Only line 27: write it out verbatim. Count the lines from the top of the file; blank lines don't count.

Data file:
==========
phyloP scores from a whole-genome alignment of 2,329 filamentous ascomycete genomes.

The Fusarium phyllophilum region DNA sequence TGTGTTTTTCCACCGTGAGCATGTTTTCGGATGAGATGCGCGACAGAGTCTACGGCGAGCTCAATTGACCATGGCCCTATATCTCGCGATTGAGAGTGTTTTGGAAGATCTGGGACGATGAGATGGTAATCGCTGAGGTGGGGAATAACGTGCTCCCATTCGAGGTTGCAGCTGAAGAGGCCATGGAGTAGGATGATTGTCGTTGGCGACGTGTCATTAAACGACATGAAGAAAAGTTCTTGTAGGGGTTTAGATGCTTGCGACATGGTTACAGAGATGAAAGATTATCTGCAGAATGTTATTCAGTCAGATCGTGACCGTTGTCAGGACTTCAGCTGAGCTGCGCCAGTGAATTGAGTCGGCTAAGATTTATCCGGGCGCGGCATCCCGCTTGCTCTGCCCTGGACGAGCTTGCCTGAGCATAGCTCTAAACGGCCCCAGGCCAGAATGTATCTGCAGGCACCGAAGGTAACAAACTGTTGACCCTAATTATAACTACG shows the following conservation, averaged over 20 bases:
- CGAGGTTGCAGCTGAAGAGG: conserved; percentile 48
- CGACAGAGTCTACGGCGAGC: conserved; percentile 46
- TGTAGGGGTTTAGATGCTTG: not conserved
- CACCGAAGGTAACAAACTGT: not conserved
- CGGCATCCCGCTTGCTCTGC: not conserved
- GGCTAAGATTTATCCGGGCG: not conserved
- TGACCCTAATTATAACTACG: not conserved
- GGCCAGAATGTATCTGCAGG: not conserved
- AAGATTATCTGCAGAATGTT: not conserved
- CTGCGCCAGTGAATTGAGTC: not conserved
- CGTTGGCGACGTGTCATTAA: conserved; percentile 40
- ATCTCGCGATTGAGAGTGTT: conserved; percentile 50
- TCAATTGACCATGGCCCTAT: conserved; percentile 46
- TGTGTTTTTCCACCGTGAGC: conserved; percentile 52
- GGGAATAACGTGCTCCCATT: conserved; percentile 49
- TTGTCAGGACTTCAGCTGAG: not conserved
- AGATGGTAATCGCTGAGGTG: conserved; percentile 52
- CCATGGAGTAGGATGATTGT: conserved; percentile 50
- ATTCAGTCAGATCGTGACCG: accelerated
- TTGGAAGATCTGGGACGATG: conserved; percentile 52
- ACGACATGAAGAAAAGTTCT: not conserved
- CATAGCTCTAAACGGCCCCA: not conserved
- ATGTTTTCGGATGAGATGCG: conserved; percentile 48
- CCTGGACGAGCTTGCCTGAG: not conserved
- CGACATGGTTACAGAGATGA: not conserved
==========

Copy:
- CGACATGGTTACAGAGATGA: not conserved